Immunohistochemical examination of FGF23 expression in tumors using a commercially available antibody has been limited thus far . Folpe et al.  reported that not only PMTs with TIO, but also PMTs without TIO and some other tumors were immunohistochemically positive for FGF23, using a polyclonal antibody. They scored diffuse cytoplasmic staining as positive and concluded that this staining was not specific. Houang et al.  reported that 14 PMTs (all with TIO) and 2 of 40 non-PMT tumors in their series were positive for FGF23 using a different commercially available antibody (polyclonal, 1:100 dilution; Immutopics Inc., San Clemente, CA, USA). The cytoplasmic dot-like expression pattern and the distribution of positive tumor cells observed in their study appeared similar to our results. Although single cases of aneurysmal bone cyst and osteosarcoma were also positive for FGF23 in their study, it is difficult to conclude that these tumors are unequivocally different from PMTs without TIO, due to their potential morphological overlap.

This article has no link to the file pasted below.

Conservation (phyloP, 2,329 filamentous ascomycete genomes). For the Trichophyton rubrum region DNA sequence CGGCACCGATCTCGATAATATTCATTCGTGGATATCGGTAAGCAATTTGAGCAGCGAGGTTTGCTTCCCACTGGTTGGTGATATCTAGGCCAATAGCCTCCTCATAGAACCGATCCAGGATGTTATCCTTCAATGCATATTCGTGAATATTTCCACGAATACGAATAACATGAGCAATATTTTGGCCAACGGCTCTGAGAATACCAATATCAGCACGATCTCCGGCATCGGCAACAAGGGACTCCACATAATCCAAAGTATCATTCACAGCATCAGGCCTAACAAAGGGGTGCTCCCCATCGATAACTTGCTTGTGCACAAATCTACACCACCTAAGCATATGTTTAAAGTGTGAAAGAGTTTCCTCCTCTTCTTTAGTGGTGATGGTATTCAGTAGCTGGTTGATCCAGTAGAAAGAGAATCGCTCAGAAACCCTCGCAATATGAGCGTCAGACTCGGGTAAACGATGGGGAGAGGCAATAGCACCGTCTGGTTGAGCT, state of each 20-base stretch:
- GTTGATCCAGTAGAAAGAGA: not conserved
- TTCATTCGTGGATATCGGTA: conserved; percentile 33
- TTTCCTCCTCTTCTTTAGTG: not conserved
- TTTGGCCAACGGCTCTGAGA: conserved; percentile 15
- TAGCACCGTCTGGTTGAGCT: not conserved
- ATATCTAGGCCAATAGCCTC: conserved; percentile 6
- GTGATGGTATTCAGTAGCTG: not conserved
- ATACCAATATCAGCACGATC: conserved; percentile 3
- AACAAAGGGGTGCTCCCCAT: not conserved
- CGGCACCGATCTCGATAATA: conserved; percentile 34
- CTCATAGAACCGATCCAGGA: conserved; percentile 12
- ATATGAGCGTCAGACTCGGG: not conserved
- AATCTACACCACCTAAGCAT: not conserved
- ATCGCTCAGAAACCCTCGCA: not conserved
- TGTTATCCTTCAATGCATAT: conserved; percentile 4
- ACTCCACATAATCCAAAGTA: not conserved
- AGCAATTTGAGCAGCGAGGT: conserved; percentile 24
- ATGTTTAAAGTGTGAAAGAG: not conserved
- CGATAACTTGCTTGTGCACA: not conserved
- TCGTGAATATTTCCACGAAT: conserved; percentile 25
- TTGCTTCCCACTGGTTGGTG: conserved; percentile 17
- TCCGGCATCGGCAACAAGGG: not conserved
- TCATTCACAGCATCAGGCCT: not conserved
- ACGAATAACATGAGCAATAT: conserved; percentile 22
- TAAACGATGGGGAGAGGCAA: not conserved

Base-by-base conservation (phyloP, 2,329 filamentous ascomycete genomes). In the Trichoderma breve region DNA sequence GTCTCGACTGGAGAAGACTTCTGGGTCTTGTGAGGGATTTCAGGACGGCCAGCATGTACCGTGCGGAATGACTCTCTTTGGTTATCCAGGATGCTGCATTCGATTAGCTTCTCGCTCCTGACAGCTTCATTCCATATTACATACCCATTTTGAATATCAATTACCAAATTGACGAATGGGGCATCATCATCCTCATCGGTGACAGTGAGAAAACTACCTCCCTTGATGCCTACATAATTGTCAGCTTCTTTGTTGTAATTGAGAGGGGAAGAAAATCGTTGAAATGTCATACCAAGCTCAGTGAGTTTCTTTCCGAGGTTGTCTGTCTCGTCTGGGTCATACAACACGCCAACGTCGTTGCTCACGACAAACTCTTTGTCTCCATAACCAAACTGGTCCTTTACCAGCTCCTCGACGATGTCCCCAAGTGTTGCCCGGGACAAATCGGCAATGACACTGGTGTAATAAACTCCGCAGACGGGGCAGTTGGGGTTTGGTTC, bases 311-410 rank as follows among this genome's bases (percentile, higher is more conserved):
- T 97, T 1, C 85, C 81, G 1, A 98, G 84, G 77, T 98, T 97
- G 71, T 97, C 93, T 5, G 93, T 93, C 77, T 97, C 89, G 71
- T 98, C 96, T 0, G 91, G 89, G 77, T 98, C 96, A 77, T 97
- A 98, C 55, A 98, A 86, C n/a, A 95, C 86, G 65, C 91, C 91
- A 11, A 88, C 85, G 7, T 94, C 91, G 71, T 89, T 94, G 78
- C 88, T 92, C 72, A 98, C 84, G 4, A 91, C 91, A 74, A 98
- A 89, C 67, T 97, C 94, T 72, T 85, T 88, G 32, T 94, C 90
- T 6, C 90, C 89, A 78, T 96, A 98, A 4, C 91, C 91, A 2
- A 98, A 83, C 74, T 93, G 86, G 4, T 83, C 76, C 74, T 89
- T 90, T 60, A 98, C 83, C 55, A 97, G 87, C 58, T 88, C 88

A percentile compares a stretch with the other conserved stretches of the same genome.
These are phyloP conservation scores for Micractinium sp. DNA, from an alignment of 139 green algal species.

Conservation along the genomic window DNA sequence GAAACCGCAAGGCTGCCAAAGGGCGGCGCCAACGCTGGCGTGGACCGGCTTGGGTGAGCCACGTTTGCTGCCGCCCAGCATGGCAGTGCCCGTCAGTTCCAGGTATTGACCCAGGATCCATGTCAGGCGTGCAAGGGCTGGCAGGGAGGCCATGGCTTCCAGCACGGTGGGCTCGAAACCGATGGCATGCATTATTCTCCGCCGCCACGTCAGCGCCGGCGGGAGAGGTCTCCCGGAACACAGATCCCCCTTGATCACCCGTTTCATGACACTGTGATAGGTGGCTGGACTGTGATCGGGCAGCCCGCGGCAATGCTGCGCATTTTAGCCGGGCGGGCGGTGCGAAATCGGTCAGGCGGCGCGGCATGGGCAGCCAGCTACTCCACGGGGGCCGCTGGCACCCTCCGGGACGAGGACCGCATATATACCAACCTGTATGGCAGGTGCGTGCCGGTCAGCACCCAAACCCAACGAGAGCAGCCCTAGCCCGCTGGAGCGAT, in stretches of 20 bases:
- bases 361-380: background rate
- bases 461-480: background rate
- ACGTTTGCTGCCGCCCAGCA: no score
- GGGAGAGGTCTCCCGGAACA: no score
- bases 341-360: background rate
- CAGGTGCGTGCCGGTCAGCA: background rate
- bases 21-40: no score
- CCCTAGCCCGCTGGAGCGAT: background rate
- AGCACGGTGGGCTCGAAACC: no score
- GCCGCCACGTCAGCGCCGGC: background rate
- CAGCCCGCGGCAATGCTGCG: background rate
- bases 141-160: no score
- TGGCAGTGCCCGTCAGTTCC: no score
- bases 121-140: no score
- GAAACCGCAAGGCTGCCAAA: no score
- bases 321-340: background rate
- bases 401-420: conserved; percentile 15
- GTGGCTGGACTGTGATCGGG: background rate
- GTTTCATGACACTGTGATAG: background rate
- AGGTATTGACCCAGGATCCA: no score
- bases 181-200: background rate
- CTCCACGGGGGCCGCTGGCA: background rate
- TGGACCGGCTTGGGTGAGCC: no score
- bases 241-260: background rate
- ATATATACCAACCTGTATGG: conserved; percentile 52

By RT-PCR analysis, FGF23 gene transcripts were identified not only in the 4 PMTs examined, but also in 1 chondromyxoid fibroma and 1 myxoid liposarcoma. However, no FGF23 gene transcripts were detected in the myxoid liposarcoma sample by real-time RT-PCR. The difference of the primer sequences used in either analysis might contribute to these incongruous results. Because only 1 of the 3 targeted transcripts was detected in the myxoid liposarcoma sample by RT-PCR, a potentially non-functioning splicing variant of FGF23 might have been amplified. Semi-quantitative analysis of the FGF23 gene transcript by real-time RT-PCR showed that the relative expression level tended to be higher in PMTs with TIO than in PMTs without TIO. Tumor cells in the non-phosphaturic variant of PMT may produce FGF23 at a low level. The immunohistochemical expression of FGF23, as well as the clinical manifestation of TIO, may be dependent on the level of secreted FGF23 by tumor cells. The expression level of the FGF23 gene transcript in the chondromyxoid fibroma was also lower than observed in PMTs with TIO; however, it was comparable to PMTs without TIO. These results raise a concern as to whether chondromyxoid fibroma can be completely distinguished from the non-phosphaturic variant of PMT, because it is occasionally challenging to differentiate chondromyxoid fibroma from PMT [24, 25]. Chondromyxoid fibromas typically show a distinct lobular architecture and rarely contain dilated blood vessels. However, the clinical information of TIO may be overlooked, and the histopathological distinction of these tumors may be somewhat arbitrary. Recently, the FN1-FGFR1 fusion gene was identified in PMTs using next-generation RNA sequencing , and upregulation of metabotropic glutamate receptor 1 (GRM1) expression through gene fusion and promoter swapping was detected in chondromyxoid fibroma . These distinct molecular profiles may be helpful to differentiate both entities or to diagnose the non-phosphaturic variant of PMT.